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Re: Lightning and neutral grounding



Yep, commercial transmitter sites get hit all the time.  We use a db
Products antenna for a lot of our stuff (i.e. SCADA, iDEN) and you'll see
them "splayed" out after a strike, but things still work.

Joel B. Black, W4JBB
w4jbb@charter.net


----- Original Message -----
From: "Jon Ogden" <na9d-2@speakeasy.net>
To: "Roy Welch" <rdwelch@swbell.net>
Cc: "Greg D." <ko6th_greg@hotmail.com>; <amsat-bb@AMSAT.Org>
Sent: Tuesday, March 11, 2003 10:52 PM
Subject: Re: [amsat-bb] Lightning and neutral grounding


> Roy,
>
> You have it connected correctly.  You described it correctly.
>
> What destroys things in a lightning strike is voltage potential.  The
amount
> of actual current in a strike is not as great as one would think.  I
forget
> what Polyphaser says a typical strike current is, but it is less than you
> would think.
>
> You have a lot of electon charge energy though that needs to be dissipated
> in a very short period of time.  The earth is not an immediate ground
sink,
> but rather acts as a lossy capacitor.  This means that there is a finite
> amount of time involved to dissipate the strike energy.  The earth can
only
> handle so much charge at a given time.  This is why you connect your tower
> to ground over a ground network of typically 3 ground rods space 16 feet
> apart on each leg.  This effectively allows the earth to absorb the charge
> more quickly as you are spreading the energy over a larger area.  Perhaps
> that is not 100% technically correct, but it gets the point across.
>
> Now, when you tie all your grounds together (never mind the neutral here),
> you are ensuring that all your grounds rise and fall at the same
potential.
> If you don't do this, the strike energy at your tower, could cause the
> ground at the tower to possibly raise by several hundred volts potential
> above the ground at the service entrance.  The shortest path to that lower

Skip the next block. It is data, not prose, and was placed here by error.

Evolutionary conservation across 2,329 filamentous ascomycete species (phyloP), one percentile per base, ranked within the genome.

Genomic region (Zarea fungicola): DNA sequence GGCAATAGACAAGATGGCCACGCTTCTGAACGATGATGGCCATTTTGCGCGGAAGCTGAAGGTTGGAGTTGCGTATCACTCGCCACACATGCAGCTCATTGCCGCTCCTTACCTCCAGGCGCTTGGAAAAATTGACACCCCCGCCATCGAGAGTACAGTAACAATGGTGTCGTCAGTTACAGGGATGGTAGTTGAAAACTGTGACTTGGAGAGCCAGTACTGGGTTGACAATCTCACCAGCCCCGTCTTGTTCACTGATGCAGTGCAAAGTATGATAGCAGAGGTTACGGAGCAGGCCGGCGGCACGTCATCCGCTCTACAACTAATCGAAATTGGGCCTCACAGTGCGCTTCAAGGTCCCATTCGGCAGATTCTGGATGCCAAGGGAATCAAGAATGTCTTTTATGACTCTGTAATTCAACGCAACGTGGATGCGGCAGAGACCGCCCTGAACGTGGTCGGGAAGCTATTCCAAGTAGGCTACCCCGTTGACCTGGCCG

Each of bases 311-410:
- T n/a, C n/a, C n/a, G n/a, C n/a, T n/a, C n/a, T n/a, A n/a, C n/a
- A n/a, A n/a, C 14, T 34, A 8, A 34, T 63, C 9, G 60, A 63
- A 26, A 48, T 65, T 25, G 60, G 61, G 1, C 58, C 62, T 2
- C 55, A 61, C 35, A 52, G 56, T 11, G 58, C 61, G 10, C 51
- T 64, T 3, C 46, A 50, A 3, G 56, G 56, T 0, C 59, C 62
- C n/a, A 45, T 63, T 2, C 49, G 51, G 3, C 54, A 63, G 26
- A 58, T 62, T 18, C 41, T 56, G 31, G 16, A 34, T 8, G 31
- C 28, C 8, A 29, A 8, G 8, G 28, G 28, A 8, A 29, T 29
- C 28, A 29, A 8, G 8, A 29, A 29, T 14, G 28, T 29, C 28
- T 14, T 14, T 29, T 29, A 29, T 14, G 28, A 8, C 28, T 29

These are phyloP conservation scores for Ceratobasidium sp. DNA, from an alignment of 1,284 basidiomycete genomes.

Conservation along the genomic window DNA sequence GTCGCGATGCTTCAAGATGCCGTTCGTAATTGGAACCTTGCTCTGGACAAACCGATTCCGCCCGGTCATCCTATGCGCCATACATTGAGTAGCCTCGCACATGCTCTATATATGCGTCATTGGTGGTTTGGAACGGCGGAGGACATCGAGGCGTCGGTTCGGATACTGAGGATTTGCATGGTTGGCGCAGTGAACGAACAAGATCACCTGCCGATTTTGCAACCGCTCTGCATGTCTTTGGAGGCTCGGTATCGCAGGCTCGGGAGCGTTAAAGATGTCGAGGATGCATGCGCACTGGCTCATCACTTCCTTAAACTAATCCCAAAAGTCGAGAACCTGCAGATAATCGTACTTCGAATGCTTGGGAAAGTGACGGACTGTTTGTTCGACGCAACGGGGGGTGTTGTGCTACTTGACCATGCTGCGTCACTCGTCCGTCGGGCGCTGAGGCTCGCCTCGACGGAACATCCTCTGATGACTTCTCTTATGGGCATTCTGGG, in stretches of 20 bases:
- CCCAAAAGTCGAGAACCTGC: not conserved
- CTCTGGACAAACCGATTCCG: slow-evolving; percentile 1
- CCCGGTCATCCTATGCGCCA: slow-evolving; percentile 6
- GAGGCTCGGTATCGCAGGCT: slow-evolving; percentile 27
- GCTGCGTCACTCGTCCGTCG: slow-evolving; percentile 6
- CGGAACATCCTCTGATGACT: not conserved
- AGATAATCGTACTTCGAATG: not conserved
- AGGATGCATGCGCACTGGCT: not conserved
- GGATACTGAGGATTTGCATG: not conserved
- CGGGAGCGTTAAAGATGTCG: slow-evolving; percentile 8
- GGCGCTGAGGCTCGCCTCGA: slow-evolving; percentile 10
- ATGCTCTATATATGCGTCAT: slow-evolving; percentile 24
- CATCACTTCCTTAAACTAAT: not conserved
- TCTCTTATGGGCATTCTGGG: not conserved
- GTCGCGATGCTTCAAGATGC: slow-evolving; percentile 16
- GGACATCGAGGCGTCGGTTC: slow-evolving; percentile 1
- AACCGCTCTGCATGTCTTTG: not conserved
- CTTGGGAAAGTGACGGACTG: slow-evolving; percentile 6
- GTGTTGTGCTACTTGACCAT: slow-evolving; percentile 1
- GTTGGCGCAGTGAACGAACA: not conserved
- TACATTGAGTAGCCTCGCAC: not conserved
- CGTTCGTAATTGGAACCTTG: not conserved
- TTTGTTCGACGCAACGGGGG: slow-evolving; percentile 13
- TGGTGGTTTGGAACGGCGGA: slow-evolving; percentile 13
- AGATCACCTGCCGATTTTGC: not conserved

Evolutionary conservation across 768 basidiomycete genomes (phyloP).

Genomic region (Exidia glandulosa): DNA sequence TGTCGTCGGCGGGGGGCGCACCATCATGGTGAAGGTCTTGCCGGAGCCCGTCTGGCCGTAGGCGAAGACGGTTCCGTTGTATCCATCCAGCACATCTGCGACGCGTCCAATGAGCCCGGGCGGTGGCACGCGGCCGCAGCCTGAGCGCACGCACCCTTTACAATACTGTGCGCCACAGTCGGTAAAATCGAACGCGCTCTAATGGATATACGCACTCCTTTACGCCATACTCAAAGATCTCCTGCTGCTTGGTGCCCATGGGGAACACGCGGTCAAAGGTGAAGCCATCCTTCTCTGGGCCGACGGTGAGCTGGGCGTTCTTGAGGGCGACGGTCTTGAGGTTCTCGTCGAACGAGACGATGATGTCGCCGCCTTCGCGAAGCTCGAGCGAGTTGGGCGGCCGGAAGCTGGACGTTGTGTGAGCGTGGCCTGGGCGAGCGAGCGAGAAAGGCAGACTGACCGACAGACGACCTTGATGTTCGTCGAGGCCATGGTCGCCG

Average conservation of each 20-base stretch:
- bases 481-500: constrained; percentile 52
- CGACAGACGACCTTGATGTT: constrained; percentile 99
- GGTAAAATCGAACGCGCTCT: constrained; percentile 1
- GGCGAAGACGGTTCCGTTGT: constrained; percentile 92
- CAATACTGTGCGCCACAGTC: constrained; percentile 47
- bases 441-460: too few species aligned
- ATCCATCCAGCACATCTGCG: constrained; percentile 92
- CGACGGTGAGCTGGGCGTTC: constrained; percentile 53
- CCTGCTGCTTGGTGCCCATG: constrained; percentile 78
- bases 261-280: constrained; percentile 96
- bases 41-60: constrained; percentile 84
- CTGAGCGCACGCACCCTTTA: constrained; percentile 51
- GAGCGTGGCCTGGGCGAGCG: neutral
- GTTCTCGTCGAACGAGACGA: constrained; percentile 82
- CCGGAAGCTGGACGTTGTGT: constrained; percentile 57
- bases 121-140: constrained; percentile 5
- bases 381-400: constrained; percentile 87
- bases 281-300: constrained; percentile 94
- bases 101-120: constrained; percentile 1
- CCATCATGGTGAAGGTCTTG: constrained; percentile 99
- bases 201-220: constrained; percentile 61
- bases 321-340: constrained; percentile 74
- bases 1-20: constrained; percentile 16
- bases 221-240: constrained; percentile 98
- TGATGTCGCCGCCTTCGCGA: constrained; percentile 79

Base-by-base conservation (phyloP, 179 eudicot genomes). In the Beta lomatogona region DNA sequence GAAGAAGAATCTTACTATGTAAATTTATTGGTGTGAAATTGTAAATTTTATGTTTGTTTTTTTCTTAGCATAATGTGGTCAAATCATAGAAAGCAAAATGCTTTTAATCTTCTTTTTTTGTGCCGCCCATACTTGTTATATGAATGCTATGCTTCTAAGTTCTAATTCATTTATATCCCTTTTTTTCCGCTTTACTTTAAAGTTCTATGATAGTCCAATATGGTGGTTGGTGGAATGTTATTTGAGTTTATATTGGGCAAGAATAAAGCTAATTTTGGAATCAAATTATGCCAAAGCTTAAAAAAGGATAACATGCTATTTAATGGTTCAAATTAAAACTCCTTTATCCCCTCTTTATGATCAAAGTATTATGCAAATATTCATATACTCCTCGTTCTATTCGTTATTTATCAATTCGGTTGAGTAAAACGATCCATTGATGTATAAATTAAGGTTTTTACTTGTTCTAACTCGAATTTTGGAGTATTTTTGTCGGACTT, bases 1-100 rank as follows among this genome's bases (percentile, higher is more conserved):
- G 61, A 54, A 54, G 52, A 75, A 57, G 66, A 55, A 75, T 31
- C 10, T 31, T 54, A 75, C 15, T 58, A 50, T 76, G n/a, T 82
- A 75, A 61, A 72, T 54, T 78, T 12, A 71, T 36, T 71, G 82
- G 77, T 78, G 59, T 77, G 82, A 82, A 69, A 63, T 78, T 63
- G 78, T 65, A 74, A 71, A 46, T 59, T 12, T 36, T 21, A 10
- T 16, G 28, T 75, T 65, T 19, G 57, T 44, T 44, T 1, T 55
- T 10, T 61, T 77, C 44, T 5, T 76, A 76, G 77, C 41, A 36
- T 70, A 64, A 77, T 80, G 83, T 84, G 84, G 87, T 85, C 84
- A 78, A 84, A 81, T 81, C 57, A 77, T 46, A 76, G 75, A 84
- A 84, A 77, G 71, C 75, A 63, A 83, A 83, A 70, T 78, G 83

> potential then may just be right through your house and radio.  But with
all
> grounds connected, then everything rises together when the strike occurs
and
> there is no potential difference between grounds.
>
> If you have a properly engineered system of protection with proper
grounding
> and surge suppression there is no need to disconnect anything.  Commercial
> radio sites on very large towers stay on the air all the time and get hit
> all the time.  I'm quite sure that our local TV antennas on the Sears
Tower
> in Chicago get hit all the time as it's the tallest thing around here for
> miles.  Yet, the stations (FM and TV) stay on the air through all the
> storms.  They have proper protection and that's on top of a 1200 foot
> building.
>
> You mention rotor cables.  That's another good point that people tend to
> forget.  The rotor lines can also carry strike energy and so it's
> recommended to have a surge suppressor in your rotor wires as well.
>
> If you chose to disconnect like you say, then that's your choice.  I've
> heard that it doesn't necessarily protect.  And what about the time you
> forget to disconnect everything and go away for the weekend and a big
storm
> comes by?
>
> 73,
>
> Jon
> NA9D
>
>
> on 3/11/03 10:18 PM, Roy Welch at rdwelch@swbell.net wrote:
>
> > If the Neutral line goes to ground at the Service entrance and the house
> > ground wires do also then they are common at the service entrance.  The
> > ground wire then comes back through the house wiring to the ground
terminal
> > on the 3 conductor power lead cord to the radio.  The ground lead goes
to
> > the chassis inside the radio as a safety ground.  The RF ground terminal
on
> > the radio as well as the coax shield (via the antenna) both go to the
> > outside ground rod by the station.  A number 4 wire runs from that
ground
> > rod to the TV antenna ground rod and on around to the service entrance
> > ground rod.  It seems to me that the service entrance grounded neutral
and
> > the safety ground in the house wiring are tied together and fan out from
> > the service entrance.  However there is another path from the house
ground
> > wire back to the service entrance, going via the radio chassis to the RF
> > ground rod and back via the three strapped ground rods to the service
> > entrance neutral.  This has always bothered me, especially now that I
hear
> > thunder in the west :-)  I disconnect all coax leads at my coax patch
> > panel, open the power at the desk fused box, unplug all rotor cables,
the
> > KCT to PC cable and power down all PCs when I hear thunder approaching.
I
> > have a whole house surge surpressor in the service entrance box on the
> > house side of the circuit breakers.  I respect that stuff.
>
> -------------------------------------
> Jon Ogden
> NA9D (ex: KE9NA)
>
> Citizen of the People's Democratic Republik of Illinois
>
> Life Member: ARRL, NRA
> Member:  AMSAT, DXCC
>
> http://www.qsl.net/na9d   <- Updated on 1/22/03!!!
>
> "A life lived in fear is a life half lived."
>
>
> ----
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